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This question already has an answer here:

I sometimes see questions to which an answer can be trivially found by googling. A glaring example is this question about queues in C++. When I tried to vote to close the question I found that none of the reasons seemed to fit well. Other close votes deemed it "unclear" but actually, it seems to be a clear question which has a clear answer (use std::queue, look a cppreference.com for member names). I would think that it would do SO good to get rid of such questions ASAP in order to free valuable disk space, and that "it's trivially googleable" is a valid but distinct close reason which isn't really covered yet.

Relation to other close reasons: "Can be trivially googled" is related to a "No effort" close reason which has been discussed elsewhere. "No effort" would be a superset: It covers assignments and other questions which cannot be googled easily. A (re-?)introduction of a "No effort" close reason, which I support, would be an alternative.

marked as duplicate by HaveNoDisplayName, Marius, Luke, nkjt, Infinite Recursion Oct 30 '15 at 14:09

This question has been asked before and already has an answer. If those answers do not fully address your question, please ask a new question.

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If this is implemented, can I go and close 90% of each darn question here at Stack Overflow?
Well, obviously not.

People have a question, they ask. There are many questions where OPs have tried searching before to get an answer, even if it was clear in the documentation. Can be trivially googled is not a good reason to close, because one, it's not off-topic. If you think a question is low quality, we have a mechanism to show that: down votes.

Even if this was implemented, what would count as "trivially googled"? This reason would be subject to the same abuse that the Too Localized reason once got. Dealing with Canadian English? That's too localized! Well, that's wrong: that's abuse of the reason and it got abolished because of that. This is essentially just a repeat.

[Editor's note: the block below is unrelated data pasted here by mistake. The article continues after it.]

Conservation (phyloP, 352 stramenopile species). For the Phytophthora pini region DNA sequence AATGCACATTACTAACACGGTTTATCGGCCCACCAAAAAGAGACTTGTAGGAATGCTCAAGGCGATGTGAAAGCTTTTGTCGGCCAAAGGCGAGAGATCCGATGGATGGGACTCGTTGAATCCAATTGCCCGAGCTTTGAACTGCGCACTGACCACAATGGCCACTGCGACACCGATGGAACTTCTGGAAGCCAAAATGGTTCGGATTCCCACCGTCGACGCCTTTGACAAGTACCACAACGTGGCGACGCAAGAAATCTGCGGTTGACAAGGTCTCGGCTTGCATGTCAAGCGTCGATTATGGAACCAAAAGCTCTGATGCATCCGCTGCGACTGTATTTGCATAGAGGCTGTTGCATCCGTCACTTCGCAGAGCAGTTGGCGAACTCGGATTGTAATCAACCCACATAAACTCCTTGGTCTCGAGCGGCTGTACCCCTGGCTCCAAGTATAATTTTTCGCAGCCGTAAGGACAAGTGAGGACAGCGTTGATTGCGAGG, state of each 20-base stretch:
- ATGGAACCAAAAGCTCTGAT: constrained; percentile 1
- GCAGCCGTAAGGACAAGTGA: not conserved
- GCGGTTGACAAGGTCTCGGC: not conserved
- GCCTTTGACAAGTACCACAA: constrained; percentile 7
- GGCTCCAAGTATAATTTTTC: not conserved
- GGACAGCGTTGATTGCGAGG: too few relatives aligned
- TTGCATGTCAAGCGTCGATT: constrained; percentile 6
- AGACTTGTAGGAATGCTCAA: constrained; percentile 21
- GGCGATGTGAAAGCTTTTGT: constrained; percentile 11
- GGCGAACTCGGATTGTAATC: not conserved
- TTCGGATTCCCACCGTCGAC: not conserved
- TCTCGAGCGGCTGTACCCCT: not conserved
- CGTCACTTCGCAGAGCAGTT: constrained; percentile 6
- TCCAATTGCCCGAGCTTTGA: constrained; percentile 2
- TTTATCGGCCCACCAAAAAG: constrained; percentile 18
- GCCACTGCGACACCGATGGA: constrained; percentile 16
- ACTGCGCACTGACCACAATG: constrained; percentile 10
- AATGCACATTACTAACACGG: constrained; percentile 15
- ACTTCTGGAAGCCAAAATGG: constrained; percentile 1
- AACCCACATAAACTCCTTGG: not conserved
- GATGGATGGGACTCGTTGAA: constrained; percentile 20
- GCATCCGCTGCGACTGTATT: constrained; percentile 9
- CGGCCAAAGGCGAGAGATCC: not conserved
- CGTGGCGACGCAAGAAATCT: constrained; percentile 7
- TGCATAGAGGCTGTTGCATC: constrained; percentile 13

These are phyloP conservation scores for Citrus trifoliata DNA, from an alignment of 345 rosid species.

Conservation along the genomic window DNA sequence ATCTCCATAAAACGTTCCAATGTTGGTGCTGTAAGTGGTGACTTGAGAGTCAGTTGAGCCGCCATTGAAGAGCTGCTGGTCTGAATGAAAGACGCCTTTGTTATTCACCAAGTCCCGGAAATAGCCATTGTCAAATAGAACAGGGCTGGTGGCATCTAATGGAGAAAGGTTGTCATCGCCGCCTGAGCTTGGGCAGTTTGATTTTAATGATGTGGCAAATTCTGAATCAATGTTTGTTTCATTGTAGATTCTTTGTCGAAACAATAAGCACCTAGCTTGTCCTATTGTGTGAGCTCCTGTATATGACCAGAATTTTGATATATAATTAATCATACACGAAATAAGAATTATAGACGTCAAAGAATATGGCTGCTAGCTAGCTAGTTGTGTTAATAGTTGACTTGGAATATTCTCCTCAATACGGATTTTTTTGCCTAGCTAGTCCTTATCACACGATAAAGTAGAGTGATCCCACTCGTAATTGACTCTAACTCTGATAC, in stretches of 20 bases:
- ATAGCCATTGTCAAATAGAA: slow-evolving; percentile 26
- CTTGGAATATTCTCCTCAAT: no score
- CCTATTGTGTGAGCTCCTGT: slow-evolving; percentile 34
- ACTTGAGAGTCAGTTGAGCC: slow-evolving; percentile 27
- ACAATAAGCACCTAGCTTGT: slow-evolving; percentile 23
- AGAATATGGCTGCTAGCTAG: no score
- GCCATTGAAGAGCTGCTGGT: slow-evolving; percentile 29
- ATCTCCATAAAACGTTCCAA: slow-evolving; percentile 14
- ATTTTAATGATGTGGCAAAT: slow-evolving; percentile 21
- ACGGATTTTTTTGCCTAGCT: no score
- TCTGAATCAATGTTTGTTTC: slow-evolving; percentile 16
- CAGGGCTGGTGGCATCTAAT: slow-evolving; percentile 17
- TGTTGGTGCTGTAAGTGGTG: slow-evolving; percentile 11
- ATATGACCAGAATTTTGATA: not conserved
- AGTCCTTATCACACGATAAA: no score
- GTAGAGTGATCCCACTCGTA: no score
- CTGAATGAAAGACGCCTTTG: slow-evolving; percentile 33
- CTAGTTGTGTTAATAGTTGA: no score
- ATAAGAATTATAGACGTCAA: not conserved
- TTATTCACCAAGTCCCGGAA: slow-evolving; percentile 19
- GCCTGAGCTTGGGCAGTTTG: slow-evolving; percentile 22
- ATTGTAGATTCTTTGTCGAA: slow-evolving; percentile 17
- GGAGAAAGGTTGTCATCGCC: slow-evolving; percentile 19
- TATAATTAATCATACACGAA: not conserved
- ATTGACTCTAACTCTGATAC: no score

Simple answer: No. Downvote if you find a question that's low quality.

  • 1. That a feature can be abused is in itself not a good reason to not implement it, since probably no feature is immune to abuse. You would need to demonstrate that it is extraordinarily prone to abuse, or that the abuse cases outweigh the use cases. 2. I don't think 90% of the questions on SO can be trivially googled. (Trivially.) 3. I would not mind if the ones that can were closed. – Peter A. Schneider Oct 30 '15 at 12:34
  • @PeterSchneider You're missing the fact that this existed at one point, and it was heavily abused. We're not here to close "searchable" questions, because the questions themselves are also searchable. Your arguments don't have much weight to them. – Zizouz212 Oct 30 '15 at 14:10
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I think this is a bad reason to close a question. As Zizouz212 points out in their answer, there are many obvious avenues for abuse. This is even more subjective than "too broad" and I think would cause too many legitimate questions from being posted.

But the more important consideration is that we can already deal with these kinds of questions. If I have a programming question that is truly "trivially google-able" where do you think the first few hits will lead to? Many times they will lead to another Stack Overflow question which means that the question can be closed as a duplicate. So the solution is to google it as a close voter and look for duplicate closure.

For most of the remaining non-duplicate instances, I think this question basically reduce to the proposal for closing for lack of effort. Shog's answer there suggests just downvoting and ignoring the posts so they qualify for automatic deletion via the roomba:

These questions should be ignored, abandoned, and eventually culled.

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    Auto deletion is only a bonus if you ask me, and easily meddled with since trivially googled questions can also be trivially googled by the incredibly eager rep-collectors who don't care about the quality of a question. I find the reasoning in this answer on a related question (gimme codez) far more convincing and also relevant here: meta.stackoverflow.com/a/308842/424903 . – Gimby Nov 4 '15 at 15:01

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